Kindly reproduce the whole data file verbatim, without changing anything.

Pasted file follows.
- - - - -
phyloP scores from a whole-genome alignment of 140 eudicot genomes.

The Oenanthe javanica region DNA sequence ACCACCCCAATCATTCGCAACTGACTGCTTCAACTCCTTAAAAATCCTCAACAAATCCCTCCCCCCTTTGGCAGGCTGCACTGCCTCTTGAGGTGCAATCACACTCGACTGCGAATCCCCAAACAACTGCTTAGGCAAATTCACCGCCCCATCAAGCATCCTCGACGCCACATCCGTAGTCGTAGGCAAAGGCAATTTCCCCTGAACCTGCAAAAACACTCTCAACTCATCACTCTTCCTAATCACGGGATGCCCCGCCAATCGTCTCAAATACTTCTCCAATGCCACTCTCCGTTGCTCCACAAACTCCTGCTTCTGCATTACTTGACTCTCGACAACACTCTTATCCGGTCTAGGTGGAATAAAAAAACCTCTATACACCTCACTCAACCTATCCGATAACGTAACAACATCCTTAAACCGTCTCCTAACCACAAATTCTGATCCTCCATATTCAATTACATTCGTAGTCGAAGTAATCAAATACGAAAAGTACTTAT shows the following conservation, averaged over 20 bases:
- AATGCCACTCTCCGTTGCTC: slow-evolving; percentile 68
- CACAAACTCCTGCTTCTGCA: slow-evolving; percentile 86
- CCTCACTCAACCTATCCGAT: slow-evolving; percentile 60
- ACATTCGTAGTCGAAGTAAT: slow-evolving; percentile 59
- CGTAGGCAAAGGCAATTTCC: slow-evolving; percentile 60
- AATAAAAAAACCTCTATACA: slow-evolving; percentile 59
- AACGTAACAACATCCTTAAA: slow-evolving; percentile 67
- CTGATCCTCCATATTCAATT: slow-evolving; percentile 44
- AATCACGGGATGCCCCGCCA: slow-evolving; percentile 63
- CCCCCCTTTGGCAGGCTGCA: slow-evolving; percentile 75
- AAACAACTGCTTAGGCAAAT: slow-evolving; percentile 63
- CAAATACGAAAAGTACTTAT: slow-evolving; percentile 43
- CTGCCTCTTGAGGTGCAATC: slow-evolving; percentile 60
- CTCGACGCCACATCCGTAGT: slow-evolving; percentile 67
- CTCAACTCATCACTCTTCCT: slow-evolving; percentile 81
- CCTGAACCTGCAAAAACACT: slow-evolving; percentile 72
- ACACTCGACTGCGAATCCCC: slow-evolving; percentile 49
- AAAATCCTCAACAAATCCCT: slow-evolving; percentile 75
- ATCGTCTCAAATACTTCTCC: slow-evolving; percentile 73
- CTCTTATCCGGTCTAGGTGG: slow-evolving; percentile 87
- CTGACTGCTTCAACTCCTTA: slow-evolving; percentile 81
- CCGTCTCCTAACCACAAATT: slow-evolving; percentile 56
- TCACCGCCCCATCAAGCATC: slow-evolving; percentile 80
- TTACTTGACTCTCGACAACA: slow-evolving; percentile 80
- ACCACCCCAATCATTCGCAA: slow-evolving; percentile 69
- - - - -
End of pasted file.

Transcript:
phyloP scores from a whole-genome alignment of 140 eudicot genomes.

The Oenanthe javanica region DNA sequence ACCACCCCAATCATTCGCAACTGACTGCTTCAACTCCTTAAAAATCCTCAACAAATCCCTCCCCCCTTTGGCAGGCTGCACTGCCTCTTGAGGTGCAATCACACTCGACTGCGAATCCCCAAACAACTGCTTAGGCAAATTCACCGCCCCATCAAGCATCCTCGACGCCACATCCGTAGTCGTAGGCAAAGGCAATTTCCCCTGAACCTGCAAAAACACTCTCAACTCATCACTCTTCCTAATCACGGGATGCCCCGCCAATCGTCTCAAATACTTCTCCAATGCCACTCTCCGTTGCTCCACAAACTCCTGCTTCTGCATTACTTGACTCTCGACAACACTCTTATCCGGTCTAGGTGGAATAAAAAAACCTCTATACACCTCACTCAACCTATCCGATAACGTAACAACATCCTTAAACCGTCTCCTAACCACAAATTCTGATCCTCCATATTCAATTACATTCGTAGTCGAAGTAATCAAATACGAAAAGTACTTAT shows the following conservation, averaged over 20 bases:
- AATGCCACTCTCCGTTGCTC: slow-evolving; percentile 68
- CACAAACTCCTGCTTCTGCA: slow-evolving; percentile 86
- CCTCACTCAACCTATCCGAT: slow-evolving; percentile 60
- ACATTCGTAGTCGAAGTAAT: slow-evolving; percentile 59
- CGTAGGCAAAGGCAATTTCC: slow-evolving; percentile 60
- AATAAAAAAACCTCTATACA: slow-evolving; percentile 59
- AACGTAACAACATCCTTAAA: slow-evolving; percentile 67
- CTGATCCTCCATATTCAATT: slow-evolving; percentile 44
- AATCACGGGATGCCCCGCCA: slow-evolving; percentile 63
- CCCCCCTTTGGCAGGCTGCA: slow-evolving; percentile 75
- AAACAACTGCTTAGGCAAAT: slow-evolving; percentile 63
- CAAATACGAAAAGTACTTAT: slow-evolving; percentile 43
- CTGCCTCTTGAGGTGCAATC: slow-evolving; percentile 60
- CTCGACGCCACATCCGTAGT: slow-evolving; percentile 67
- CTCAACTCATCACTCTTCCT: slow-evolving; percentile 81
- CCTGAACCTGCAAAAACACT: slow-evolving; percentile 72
- ACACTCGACTGCGAATCCCC: slow-evolving; percentile 49
- AAAATCCTCAACAAATCCCT: slow-evolving; percentile 75
- ATCGTCTCAAATACTTCTCC: slow-evolving; percentile 73
- CTCTTATCCGGTCTAGGTGG: slow-evolving; percentile 87
- CTGACTGCTTCAACTCCTTA: slow-evolving; percentile 81
- CCGTCTCCTAACCACAAATT: slow-evolving; percentile 56
- TCACCGCCCCATCAAGCATC: slow-evolving; percentile 80
- TTACTTGACTCTCGACAACA: slow-evolving; percentile 80
- ACCACCCCAATCATTCGCAA: slow-evolving; percentile 69